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Dan NjegomirDan NjegomirJuly 31, 20175min381

As reported the other day via Colorado Peak Politics, Jared Polis — who amassed a fortune as an internet wunderkind almost before he was old enough to shave — has come out in defense of Amazon’s impending acquisition of Whole Foods. Meaning, the reputedly liberal gubernatorial candidate and 2nd Congressional District Democratic representative discounts the possibility that the recently announced deal flouts federal antitrust laws.

Peak Politics had cited a report by CNBC, quoting Polis as well as conservative Republican U.S. Rep. Darrell Issa, of California, essentially in support of the deal. For a fire-breathing free-marketeer like Issa, that’s unsurprising, but here’s Polis:

“Of course I think both Democrats and Republicans believe in antitrust, and they also believe with the development of new technologies we should update what antitrust means in a digital era…”

Republican-leaning Peak saw it as an example of Polis blowing hot and cold on the issue because in the same CNBC report, he also is paraphrased saying any congressional antitrust hearings are moot because his Democratic minority doesn’t run the floor show in the U.S. House. Peak also suggests Polis might be singing a different turn if Amazon weren’t helmed by his fellow Net-repreneur and left-leaner (and relatively new Washington Post owner) Jeff Bezos.

Let’s defer to the Peak-sters on all that — and instead consider a Fortune.com report quoting another Democratic member of Congress who vents some of his party’s more familiar concerns about the Amazon deal:

In a letter to the House Judiciary Committee Chairman, (Rhode Island Democratic U.S. Rep. David) Cicilline called for a hearing looking into the Amazon-Whole Foods deal.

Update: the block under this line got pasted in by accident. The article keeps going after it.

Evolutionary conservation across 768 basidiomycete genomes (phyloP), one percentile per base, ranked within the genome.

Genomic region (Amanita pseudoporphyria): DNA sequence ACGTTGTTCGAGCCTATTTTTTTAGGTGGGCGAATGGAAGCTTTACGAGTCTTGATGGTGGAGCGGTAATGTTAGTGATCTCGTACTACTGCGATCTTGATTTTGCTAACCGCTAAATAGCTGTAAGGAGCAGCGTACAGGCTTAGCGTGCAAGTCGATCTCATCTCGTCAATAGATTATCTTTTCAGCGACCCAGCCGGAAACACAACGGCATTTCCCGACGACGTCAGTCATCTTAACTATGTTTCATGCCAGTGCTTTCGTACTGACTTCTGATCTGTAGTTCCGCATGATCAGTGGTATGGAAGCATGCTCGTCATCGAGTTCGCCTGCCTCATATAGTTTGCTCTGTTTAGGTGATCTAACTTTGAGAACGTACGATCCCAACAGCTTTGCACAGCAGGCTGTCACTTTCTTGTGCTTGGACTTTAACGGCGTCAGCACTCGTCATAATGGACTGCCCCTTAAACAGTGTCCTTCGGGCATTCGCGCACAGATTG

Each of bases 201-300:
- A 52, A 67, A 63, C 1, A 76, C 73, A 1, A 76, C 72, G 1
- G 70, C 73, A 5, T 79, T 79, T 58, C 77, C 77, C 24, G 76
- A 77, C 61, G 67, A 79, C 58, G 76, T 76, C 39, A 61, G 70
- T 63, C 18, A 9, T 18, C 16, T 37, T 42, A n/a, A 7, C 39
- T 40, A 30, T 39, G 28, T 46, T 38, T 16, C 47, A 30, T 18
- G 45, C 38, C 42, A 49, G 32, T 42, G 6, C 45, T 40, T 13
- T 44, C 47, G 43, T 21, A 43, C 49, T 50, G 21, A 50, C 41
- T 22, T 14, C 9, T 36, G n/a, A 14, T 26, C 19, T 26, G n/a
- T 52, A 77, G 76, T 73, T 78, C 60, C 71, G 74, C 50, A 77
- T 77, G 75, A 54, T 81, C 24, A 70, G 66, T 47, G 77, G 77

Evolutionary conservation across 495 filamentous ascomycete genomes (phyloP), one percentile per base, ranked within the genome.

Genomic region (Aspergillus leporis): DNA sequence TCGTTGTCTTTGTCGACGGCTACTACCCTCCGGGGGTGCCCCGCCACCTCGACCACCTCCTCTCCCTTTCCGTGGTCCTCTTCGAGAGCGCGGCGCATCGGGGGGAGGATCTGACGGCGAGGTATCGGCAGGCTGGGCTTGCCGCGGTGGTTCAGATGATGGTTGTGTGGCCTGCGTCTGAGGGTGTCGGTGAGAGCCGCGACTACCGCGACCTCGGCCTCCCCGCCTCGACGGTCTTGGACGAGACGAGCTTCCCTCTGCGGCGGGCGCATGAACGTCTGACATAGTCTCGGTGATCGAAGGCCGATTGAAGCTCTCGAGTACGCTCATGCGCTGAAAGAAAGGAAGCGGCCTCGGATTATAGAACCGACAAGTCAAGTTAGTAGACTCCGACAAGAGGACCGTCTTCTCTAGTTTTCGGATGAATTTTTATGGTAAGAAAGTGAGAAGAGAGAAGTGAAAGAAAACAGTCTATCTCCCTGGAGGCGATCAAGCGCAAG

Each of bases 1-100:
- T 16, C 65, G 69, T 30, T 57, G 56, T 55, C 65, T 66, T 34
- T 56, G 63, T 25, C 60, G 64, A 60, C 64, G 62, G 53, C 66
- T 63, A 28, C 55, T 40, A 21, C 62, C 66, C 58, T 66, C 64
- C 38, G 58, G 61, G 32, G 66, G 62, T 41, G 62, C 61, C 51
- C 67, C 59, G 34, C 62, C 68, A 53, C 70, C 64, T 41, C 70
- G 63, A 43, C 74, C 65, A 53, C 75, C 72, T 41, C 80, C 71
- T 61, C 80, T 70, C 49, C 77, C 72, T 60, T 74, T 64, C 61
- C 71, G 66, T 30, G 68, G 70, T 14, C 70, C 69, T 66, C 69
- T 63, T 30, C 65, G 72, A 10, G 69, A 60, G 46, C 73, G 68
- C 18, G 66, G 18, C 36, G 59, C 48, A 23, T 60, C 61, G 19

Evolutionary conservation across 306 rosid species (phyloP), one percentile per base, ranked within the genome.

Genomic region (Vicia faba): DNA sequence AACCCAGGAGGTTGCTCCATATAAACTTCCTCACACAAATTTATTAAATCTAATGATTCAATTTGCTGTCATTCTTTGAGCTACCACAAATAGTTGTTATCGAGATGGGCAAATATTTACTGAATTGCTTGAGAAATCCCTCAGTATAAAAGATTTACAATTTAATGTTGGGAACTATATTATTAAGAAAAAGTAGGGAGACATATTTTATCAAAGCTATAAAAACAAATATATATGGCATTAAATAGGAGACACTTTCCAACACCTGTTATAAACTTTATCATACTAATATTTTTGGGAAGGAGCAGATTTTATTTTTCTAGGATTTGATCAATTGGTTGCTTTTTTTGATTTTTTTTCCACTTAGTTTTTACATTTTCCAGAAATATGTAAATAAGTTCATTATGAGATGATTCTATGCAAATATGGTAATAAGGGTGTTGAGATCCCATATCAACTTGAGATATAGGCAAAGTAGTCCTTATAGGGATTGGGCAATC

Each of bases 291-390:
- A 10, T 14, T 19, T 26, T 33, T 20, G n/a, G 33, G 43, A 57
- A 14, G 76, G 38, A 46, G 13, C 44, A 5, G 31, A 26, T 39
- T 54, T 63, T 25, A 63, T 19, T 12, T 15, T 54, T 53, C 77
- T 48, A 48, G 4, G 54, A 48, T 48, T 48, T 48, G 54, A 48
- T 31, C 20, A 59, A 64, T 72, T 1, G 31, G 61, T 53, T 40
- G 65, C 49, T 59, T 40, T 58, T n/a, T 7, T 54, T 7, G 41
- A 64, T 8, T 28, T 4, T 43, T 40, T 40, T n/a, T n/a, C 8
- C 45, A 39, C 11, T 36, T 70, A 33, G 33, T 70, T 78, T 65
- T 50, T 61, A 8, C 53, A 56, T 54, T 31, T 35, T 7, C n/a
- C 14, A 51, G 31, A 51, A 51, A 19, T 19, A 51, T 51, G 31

“Amazon’s proposed acquisition of Whole Foods raises important questions concerning competition policy, such as how the transaction will affect the future of retail grocery stores,” Cicilline wrote. “Some have also raised concerns that the transaction will also increase Amazon’s online dominance, enabling it to prioritize its products and services over competitors.”

By all indicators, Cicilline’s request will go nowhere, as Polis pointed out. What’s noteworthy for Coloradans, though, is how far outside the Democratic safe space Polis is willing to go on free-market economics — anathema to a significant wing of his party and hardly the hallmark of populist Benie-nomics..

By the lights of his campaign website, Cicilline seems very much a traditional New England Democrat — vowing to recapture old-economy manufacturing jobs. (You do have to question the political value of Cicilline’s target, though: the quintessential virtual vendor buying the quintessential yup-scale grocer — arguably, a big “who cares?” to the blue-collar crowd he’s playing to.)

Polis, in stark contrast, is all about the economy of tomorrow. Here’s more from the CNBC report:

“By really nurturing and helping capital formation and issues around startup companies, we’re encouraging the creation of tomorrow’s great success stories,” Polis said.

Capital formation? Success stories? He could be Rich Uncle Penny Bags (aka the Monopoly man)! OK, that’s unfair. Point is, the congressman is no foe of the free market. He made so much of his own money there, after all.